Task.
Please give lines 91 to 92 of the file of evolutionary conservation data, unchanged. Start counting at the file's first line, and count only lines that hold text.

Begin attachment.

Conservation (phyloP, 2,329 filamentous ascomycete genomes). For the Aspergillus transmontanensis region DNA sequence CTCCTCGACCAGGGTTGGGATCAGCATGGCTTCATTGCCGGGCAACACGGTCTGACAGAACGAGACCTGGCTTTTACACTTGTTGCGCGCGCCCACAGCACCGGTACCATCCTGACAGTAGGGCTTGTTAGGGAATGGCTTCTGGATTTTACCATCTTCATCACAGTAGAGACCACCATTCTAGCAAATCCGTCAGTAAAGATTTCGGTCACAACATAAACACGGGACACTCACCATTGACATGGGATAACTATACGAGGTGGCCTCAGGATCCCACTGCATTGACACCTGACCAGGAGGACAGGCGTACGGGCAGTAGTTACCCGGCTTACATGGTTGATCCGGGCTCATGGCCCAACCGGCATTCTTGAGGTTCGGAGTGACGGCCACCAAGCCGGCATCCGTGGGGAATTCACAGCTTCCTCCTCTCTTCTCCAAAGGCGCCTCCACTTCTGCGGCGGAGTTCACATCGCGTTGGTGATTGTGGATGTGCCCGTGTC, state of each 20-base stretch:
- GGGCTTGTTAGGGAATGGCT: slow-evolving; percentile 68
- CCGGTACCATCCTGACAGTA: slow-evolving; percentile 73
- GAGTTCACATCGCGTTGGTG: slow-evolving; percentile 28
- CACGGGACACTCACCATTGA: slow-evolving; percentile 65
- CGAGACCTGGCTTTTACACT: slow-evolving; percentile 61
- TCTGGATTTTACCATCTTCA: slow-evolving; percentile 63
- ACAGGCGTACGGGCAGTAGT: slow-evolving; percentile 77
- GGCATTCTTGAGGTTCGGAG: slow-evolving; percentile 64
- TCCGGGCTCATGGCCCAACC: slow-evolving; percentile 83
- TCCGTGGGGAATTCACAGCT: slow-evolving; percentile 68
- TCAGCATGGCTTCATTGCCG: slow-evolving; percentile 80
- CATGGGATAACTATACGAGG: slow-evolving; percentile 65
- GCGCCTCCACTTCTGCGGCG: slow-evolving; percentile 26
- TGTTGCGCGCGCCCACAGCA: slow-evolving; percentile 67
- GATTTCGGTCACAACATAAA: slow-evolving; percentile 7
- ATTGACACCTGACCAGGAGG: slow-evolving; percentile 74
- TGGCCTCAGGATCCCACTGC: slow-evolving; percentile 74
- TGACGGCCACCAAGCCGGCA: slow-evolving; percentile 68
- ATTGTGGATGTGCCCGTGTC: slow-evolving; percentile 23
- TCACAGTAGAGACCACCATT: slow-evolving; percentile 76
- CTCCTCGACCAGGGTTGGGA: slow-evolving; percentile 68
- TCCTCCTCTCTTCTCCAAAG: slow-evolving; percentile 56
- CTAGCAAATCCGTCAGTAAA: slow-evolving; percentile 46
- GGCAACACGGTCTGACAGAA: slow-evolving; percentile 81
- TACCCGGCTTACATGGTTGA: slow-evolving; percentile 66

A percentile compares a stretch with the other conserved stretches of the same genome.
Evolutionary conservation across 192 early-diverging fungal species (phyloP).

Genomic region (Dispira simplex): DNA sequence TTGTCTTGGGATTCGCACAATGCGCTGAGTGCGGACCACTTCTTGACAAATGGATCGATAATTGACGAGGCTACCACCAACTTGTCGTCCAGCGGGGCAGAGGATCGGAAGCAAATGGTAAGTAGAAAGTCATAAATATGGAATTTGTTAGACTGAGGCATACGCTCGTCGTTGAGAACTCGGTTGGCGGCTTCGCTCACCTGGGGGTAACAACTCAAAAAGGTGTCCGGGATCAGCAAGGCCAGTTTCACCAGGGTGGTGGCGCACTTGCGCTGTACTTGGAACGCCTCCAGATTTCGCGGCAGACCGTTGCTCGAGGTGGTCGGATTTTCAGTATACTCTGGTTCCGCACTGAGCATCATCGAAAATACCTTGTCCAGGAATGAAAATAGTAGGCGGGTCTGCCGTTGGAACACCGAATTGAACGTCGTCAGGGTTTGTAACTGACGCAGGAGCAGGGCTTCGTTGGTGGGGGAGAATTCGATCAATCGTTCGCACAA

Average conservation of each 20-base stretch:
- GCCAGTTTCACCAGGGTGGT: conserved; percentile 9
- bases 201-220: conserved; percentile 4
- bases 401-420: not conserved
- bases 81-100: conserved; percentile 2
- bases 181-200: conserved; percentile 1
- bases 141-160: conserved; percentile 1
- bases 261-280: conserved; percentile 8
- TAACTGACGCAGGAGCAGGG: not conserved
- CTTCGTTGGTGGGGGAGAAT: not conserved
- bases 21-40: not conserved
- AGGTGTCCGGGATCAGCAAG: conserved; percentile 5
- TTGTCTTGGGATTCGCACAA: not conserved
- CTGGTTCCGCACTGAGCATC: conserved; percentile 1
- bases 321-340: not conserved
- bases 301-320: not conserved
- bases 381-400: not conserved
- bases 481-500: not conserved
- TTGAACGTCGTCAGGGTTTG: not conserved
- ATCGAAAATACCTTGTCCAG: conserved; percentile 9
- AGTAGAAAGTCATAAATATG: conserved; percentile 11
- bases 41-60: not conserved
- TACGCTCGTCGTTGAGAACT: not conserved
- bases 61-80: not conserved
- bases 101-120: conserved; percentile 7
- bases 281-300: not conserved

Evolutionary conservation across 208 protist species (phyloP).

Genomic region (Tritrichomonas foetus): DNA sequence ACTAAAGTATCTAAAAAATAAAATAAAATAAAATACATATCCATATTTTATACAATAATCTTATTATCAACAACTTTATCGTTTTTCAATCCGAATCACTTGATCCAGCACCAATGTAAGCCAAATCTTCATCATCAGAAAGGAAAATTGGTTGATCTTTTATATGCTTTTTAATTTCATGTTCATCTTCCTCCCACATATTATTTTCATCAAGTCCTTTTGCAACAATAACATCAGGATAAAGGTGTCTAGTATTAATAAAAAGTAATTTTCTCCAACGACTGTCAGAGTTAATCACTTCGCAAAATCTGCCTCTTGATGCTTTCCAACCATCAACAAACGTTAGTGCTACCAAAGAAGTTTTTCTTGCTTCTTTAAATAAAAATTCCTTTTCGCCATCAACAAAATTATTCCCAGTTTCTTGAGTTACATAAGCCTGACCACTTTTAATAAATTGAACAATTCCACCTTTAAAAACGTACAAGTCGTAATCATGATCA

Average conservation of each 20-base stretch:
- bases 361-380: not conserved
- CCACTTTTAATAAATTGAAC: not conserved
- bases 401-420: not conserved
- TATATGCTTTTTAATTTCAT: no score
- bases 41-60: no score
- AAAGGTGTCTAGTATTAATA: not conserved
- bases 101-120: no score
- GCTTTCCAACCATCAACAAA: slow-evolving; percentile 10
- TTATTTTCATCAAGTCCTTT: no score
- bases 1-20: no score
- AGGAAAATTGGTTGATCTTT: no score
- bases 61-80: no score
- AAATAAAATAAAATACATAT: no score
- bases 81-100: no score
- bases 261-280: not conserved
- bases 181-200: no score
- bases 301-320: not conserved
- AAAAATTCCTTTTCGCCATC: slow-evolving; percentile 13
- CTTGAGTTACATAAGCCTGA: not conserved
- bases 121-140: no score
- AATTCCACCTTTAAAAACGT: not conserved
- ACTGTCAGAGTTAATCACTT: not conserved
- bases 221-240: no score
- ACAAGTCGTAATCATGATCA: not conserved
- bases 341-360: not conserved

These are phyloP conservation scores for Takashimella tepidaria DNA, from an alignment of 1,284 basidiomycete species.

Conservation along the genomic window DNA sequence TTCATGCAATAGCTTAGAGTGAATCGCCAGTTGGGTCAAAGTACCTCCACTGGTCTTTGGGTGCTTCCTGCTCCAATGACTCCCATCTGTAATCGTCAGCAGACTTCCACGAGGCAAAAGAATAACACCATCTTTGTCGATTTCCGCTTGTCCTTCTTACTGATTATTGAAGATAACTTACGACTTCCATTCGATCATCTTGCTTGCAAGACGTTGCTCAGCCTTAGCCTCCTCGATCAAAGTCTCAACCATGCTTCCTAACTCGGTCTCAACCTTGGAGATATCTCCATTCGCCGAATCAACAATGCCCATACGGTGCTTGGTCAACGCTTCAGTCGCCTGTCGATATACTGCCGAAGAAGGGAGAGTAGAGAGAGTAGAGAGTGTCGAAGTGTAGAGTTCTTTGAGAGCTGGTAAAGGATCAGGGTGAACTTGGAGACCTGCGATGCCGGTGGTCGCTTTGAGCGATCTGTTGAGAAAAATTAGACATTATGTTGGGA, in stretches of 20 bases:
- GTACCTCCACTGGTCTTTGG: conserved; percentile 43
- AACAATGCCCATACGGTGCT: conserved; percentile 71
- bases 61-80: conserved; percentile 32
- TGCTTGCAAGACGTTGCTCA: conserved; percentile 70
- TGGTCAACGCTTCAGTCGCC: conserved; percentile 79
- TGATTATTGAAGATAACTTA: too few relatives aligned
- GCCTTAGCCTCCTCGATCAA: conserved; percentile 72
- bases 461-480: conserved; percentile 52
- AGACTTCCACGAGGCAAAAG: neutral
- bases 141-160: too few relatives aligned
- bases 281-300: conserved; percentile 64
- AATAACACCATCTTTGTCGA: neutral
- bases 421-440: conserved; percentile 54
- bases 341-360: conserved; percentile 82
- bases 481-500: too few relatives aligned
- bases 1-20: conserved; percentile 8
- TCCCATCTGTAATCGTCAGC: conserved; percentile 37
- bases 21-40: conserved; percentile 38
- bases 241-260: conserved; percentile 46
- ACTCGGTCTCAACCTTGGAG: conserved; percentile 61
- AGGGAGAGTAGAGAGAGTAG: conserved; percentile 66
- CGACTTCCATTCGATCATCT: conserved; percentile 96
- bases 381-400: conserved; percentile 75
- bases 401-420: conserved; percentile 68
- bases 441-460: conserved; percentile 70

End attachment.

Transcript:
- TGATTATTGAAGATAACTTA: too few relatives aligned
- GCCTTAGCCTCCTCGATCAA: conserved; percentile 72